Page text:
Secondly, while hitchhiking is not frowned upon in this part of the world, be careful with what you ask for when flagging someone over. Requesting a ‘lift’ will result in you climbing into the car and being escorted to your destination. Asking for a ‘ride’ will either end with the Irishman driving indignantly off while you stare perplexedly down the roadway or, more interestingly yet, the abashed American receives exactly what he or she requested. It will suffice to say that this bit of knowledge could save you a world of trouble in the long run.
Finally, everything within a square radius of fifteen miles is considered ‘walking distance’. So when you start off from your bed and breakfast on foot and in search of the promised sightseeing that is ‘just down the road’, don’t be surprised if it is a good day’s hike away. While this can be an excellent time to see some of the magnificent countryside, most people prefer to be slightly more prepared for such an outing (like having means of a ‘lift’ back home).
These are three things that I learned very quickly upon arriving in Ireland.
Once every spring, Duluth, Minnesota’s College of St. Scholastica offers their students the opportunity to spend a semester studying abroad in County Mayo, the Republic of Ireland. This year’s twenty-one accepted students will live for thirteen weeks in Louisburgh, a town of roughly three-hundred citizens, while calling the village’s ‘holiday cottages’ home. During their stay, the students will not only learn the fine art of heating their home with a peat fireplace, but will also spend their three day weekends traveling either independently or with their group, seeing much of the Republic of Ireland before returning to the States. As number twenty-one of the people studying here, I can easily tell you that Ireland will touch your soul.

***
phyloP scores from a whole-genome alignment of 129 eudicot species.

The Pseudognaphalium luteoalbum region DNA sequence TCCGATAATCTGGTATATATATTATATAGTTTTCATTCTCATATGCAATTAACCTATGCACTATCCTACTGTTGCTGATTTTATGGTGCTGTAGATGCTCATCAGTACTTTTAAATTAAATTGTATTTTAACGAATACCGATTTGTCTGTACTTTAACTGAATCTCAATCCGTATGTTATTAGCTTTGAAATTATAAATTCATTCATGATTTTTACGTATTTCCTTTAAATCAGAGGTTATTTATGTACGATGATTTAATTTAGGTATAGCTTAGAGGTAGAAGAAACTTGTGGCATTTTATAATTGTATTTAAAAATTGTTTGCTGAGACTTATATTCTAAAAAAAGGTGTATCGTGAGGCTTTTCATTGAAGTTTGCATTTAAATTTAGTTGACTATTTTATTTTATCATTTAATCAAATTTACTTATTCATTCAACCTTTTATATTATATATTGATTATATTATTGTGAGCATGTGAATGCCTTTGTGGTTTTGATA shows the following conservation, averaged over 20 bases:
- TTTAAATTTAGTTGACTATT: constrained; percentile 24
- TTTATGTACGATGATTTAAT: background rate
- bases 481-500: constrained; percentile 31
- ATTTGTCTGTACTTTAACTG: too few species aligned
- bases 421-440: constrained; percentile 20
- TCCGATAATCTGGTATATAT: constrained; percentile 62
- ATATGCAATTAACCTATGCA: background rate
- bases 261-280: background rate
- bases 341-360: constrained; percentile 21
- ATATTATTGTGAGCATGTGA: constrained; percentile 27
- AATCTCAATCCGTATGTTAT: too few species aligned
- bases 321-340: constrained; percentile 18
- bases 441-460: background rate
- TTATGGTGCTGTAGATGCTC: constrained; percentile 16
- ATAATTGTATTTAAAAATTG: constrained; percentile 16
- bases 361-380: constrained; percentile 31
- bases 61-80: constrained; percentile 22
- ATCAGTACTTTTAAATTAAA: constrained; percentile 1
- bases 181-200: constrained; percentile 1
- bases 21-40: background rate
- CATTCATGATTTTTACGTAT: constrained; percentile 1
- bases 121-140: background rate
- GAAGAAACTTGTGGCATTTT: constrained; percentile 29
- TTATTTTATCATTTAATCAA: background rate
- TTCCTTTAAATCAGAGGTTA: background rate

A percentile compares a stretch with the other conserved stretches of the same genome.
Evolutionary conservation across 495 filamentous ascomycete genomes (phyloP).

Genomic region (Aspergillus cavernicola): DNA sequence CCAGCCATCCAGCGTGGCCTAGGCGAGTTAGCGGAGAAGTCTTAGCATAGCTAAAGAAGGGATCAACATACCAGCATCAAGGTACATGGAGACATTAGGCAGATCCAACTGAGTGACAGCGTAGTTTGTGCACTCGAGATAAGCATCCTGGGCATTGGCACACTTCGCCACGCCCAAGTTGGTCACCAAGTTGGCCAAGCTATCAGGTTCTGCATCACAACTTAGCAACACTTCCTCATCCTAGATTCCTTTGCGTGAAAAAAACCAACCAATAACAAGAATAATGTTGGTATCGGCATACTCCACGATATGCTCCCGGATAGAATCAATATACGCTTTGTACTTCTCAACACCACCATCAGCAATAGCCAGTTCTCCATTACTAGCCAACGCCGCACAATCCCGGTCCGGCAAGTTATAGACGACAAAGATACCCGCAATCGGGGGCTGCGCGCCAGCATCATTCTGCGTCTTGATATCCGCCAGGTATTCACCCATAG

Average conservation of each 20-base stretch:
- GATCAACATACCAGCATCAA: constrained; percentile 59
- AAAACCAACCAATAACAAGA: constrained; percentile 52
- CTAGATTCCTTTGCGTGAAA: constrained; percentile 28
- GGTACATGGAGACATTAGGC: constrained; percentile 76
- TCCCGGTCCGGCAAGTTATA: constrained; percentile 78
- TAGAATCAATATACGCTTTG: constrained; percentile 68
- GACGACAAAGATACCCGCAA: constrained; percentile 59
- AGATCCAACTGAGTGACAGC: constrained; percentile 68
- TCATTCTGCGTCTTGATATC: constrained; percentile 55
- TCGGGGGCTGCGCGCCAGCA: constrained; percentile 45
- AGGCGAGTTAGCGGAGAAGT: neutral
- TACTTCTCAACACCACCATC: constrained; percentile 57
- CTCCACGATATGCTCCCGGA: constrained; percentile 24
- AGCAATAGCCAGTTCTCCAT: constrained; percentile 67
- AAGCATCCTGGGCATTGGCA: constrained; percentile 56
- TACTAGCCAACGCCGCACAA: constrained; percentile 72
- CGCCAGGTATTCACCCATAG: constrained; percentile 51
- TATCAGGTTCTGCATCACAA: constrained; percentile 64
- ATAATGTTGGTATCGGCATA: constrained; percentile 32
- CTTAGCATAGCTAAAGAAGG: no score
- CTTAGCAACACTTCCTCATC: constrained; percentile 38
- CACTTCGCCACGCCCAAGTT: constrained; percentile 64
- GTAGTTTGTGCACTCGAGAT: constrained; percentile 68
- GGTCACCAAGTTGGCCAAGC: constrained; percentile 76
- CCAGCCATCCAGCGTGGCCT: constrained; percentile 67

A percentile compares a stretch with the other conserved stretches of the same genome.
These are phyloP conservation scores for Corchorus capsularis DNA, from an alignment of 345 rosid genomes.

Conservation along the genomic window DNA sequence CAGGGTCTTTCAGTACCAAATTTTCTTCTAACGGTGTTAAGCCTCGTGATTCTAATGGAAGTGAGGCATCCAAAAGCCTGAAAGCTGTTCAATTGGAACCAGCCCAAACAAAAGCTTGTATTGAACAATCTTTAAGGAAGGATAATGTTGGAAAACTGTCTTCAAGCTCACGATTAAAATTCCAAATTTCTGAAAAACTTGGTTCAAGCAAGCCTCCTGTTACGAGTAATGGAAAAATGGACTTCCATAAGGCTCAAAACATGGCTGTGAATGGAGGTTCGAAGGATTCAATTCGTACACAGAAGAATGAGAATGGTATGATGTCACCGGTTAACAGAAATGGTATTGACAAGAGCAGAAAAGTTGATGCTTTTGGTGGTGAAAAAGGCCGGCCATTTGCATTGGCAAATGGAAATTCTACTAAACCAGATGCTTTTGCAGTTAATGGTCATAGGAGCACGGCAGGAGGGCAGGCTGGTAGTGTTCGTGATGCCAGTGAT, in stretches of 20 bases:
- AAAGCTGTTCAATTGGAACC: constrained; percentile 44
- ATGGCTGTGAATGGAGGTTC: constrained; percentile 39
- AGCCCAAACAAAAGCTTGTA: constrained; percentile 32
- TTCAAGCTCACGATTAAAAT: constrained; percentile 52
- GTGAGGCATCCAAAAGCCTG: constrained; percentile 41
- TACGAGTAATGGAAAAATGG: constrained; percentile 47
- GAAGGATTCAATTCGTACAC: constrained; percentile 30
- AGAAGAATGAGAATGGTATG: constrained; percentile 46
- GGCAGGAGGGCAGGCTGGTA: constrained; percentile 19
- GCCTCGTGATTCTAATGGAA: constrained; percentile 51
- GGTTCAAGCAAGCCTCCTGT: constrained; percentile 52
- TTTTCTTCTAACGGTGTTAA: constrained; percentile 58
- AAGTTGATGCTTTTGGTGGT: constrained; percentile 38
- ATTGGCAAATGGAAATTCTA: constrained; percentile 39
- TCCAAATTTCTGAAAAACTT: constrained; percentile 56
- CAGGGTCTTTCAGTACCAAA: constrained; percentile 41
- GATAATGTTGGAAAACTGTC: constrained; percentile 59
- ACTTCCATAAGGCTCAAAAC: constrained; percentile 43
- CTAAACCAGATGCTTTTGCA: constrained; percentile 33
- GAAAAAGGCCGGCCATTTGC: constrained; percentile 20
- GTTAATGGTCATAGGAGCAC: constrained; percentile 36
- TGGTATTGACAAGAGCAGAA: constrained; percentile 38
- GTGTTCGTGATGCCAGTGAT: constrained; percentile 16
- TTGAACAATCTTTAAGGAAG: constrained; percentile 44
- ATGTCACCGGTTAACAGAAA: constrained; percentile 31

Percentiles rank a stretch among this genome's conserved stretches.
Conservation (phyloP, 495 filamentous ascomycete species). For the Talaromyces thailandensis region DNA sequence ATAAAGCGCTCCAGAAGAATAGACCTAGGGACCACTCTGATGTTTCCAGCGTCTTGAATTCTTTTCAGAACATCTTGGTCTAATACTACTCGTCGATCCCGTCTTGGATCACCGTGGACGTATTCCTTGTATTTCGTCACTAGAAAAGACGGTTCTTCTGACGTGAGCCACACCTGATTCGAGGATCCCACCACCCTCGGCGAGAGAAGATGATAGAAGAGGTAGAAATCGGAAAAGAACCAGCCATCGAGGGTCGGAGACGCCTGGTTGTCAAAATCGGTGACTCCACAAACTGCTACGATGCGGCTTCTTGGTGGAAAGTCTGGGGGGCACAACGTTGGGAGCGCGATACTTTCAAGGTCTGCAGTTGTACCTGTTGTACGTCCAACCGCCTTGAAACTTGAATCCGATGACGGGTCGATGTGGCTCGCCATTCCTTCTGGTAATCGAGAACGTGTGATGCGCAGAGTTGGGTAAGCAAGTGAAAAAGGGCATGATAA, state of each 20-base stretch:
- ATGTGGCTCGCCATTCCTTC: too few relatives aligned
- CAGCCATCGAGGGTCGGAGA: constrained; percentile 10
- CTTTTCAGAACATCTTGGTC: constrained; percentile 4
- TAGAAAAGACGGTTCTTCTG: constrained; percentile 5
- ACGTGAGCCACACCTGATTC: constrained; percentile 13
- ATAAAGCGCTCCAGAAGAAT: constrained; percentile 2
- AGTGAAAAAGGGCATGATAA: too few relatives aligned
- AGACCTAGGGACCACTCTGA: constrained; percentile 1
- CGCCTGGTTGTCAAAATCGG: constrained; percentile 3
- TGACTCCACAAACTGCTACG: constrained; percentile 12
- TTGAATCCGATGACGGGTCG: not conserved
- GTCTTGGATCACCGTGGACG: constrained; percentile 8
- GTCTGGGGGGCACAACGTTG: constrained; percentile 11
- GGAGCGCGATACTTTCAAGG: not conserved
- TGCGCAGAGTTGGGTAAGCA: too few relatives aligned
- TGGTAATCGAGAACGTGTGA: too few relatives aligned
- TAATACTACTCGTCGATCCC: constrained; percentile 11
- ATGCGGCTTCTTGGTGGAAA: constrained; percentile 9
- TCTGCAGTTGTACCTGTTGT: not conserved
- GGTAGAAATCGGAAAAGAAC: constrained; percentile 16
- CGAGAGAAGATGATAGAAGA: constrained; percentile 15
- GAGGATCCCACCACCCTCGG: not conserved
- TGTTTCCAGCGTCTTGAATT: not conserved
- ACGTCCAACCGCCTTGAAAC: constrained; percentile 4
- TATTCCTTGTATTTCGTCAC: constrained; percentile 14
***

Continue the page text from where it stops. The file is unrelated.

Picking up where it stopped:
There is a rugged, well-worn feel to Ireland that I have never experienced anywhere else in my life. As I stand on the ruins of an ancient burial site or marvel at the complexity of a Celtic cross, a deeply moving sense of history tugs within my heart. For a moment, I can almost see the ancients striving to survive on this weather torn land. I can feel their pain in war and their firm will to survive, a strange desire to protect this magnificent land stirring within my unsuspecting heart. Seeing Ireland’s holy mountain, Croagh Patrick, for the first time paralyzed me with its majestic serenity. For while I expected the country to be lovely, I did not fully appreciate the effect it would have on me until that first glimpse of Ireland’s beauty.
And, of course, the landscape is only part of the appeal Ireland holds for many of its visitors. The Irish people themselves hold a deep appreciation for their land and thereby can usually understand why Ireland’s beauty moves those who have never witnessed it before. They are welcoming and sincere, accepting a group of twenty-one students and three faculty into their homes with open arms, going well out of their way to ensure the ‘Yankees’ are comfortable. It is a strange and wonderful sensation to be three thousand miles from where you were raised and yet still feel at home.
From Ireland’s food to its ancient cultures to its abundant green fields, I’m inviting you to take the journey of a lifetime with me. The College of St. Scholastica will be in Ireland for thirteen weeks, Ireland will be in our hearts forever—of this there is no doubt. Take some small piece of that away with you as well. Whether your interest is in the rough shores carved by the Atlantic or the green fields flecked with white sheep, so long as it is within ‘walking distance’, you will find something here. Welcome to Ireland.